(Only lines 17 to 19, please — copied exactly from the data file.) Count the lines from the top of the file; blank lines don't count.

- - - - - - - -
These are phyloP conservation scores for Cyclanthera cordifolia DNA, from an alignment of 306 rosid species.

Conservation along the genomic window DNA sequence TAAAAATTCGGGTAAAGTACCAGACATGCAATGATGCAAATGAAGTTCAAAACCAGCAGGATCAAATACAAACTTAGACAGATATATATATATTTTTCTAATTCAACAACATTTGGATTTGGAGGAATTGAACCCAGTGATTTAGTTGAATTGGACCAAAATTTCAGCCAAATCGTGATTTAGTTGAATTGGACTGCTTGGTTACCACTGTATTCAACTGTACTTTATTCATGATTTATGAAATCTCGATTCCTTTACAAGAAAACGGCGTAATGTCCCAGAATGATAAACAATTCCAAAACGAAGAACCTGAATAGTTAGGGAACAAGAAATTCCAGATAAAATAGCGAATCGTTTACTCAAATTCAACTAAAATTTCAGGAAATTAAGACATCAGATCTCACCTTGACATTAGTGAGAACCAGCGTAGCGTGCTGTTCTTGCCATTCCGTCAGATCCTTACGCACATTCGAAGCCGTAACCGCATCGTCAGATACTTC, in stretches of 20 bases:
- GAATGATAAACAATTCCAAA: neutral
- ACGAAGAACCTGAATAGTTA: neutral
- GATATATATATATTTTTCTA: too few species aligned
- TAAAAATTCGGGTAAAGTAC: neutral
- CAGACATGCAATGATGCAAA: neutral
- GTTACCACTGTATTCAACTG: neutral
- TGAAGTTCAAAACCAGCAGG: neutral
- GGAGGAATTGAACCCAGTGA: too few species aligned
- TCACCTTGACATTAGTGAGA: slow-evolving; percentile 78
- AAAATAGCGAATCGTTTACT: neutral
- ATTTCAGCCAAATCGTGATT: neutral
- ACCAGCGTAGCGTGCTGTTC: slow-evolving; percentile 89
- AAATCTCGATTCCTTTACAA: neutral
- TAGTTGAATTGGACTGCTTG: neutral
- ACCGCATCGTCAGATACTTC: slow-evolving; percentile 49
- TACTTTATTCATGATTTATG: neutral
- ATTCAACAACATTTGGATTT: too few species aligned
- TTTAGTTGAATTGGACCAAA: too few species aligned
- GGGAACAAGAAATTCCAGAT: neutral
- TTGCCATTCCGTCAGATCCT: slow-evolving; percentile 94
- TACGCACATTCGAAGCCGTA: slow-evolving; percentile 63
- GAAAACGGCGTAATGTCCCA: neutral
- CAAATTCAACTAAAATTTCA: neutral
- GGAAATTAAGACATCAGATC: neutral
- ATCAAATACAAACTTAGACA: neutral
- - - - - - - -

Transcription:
- ACCGCATCGTCAGATACTTC: slow-evolving; percentile 49
- TACTTTATTCATGATTTATG: neutral
- ATTCAACAACATTTGGATTT: too few species aligned